Patti Boulaye: The African star of musicals goes gospel

Returning to cabaret she also appeared in South Pacific in the West End and in 2003 starred in Beautiful And Damned in Guildford. It was in March 2002 however that the seeds of her gospel album were planted. Patti presented and organised a sell-out event Reaching Out For Africa, produced by Sir Michael Parker KCVO CBE, at the Royal Albert Hall, starring Sir Cliff Richard, Gabrielle, Uri Geller and Boney M amongst others and 3,000 gospel singers. The event raised funds for the charity Support For Africa, of which Patti is the founder and president and which she formed in 2001 for the alleviation of HIV/AIDS in Africa. The charity is building clinics all over Africa for the prevention of the spread of HIV/AIDS and malaria. The first clinic is open and two more are now being built.

Said Patti, "Working with all those gospel singers at that event really sparked something in me. There's something very special about music directed to the Lord. I remember 18 years ago when I made a record with the Treorchy Male Voice Choir. I recorded a hymn with them, 'Lord Of All Hopefulness', and it had an amazing effect on everyone who heard it. Anyway, after the Reaching Out For Africa concert I really began to think about recording some of the songs I'd written down the years. I made a phone call to some people I'd heard about in Lincoln and everything fell into place."

The "people" were record producers and studio owners Dan Bowater and Howard Jones. Remembered Patti, "I met up with them and explained that the album had to be made on my own terms. They said they were fine with that. They went away and did incredible research. They listened to a lot of African records and found ways in integrating African rhythms into my songs which really brought them alive. This is my journey, this is part of me and they helped bring it all alive." CR

The opinions expressed in this article are not necessarily those held by Cross Rhythms. Any expressed views were accurate at the time of publishing but may or may not reflect the views of the individuals concerned at a later date.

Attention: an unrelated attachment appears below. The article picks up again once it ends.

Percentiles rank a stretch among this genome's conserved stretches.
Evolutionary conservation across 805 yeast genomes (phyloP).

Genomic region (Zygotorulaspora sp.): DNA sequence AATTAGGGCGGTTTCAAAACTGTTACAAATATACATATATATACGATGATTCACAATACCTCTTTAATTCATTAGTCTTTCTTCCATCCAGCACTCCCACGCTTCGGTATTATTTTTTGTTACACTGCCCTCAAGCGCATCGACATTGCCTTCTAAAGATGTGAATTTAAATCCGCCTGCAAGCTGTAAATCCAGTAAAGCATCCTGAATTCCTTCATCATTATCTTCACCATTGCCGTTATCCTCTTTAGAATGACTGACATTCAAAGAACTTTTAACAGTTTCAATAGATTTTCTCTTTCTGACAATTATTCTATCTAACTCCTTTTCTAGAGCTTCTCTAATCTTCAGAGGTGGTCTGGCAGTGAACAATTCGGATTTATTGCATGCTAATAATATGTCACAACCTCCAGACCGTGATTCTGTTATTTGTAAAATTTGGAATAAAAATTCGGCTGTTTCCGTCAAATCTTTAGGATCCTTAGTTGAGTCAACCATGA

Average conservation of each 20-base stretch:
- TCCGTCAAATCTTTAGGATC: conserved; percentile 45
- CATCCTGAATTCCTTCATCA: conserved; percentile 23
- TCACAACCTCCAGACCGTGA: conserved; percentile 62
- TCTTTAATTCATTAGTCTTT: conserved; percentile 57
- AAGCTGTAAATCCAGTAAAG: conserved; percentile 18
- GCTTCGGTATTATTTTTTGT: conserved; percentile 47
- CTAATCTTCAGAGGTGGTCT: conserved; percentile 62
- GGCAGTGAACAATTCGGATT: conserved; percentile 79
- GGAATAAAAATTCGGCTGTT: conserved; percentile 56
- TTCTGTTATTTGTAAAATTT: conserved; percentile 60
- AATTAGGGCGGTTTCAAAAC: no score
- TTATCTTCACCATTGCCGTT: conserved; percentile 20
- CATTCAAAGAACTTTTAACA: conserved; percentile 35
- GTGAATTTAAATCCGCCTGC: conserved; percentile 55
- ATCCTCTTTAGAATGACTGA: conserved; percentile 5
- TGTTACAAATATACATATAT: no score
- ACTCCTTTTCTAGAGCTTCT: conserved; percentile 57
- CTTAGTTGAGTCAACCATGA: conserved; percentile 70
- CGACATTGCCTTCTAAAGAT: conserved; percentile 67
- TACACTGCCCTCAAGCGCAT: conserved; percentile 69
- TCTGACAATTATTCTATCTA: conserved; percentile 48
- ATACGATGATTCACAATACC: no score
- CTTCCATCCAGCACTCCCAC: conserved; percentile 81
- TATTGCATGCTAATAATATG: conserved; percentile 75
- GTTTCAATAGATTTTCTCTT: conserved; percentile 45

About Tony Cummings
Tony CummingsTony Cummings is the music editor for Cross Rhythms website and attends Grace Church in Stoke-on-Trent.


Reader Comments

Posted by Stephanie Hemm in Fort Madison, Iowa @ 17:08 on Jan 7 2008

It's really great that one voice could change the minds of millions. It's hard for me just to speak out in front of a class of 18, so i cant imagine doing it in front of hundreds of thousands of people. Im in touch with the lord, and i know that one day he will bring peace on the earth. Everything that is happening around the world is just a test that he is putting us through. To see if we can all come together as a whole, like one big ship, that will carry us down the path of righteousness. It's really terrible to think that all of our worst nightmares are coming to life, and there's nothing we can do about it. But i believe that if we can sing our way to realization, then anything is possible. Aids is a horrible disease that not only affects the carrier but everyone around them. I hope that one day someone will find the cure for it. Remember, Always Blessings, Never Losses.

The opinions expressed in the Reader Comments are not necessarily those held by Cross Rhythms.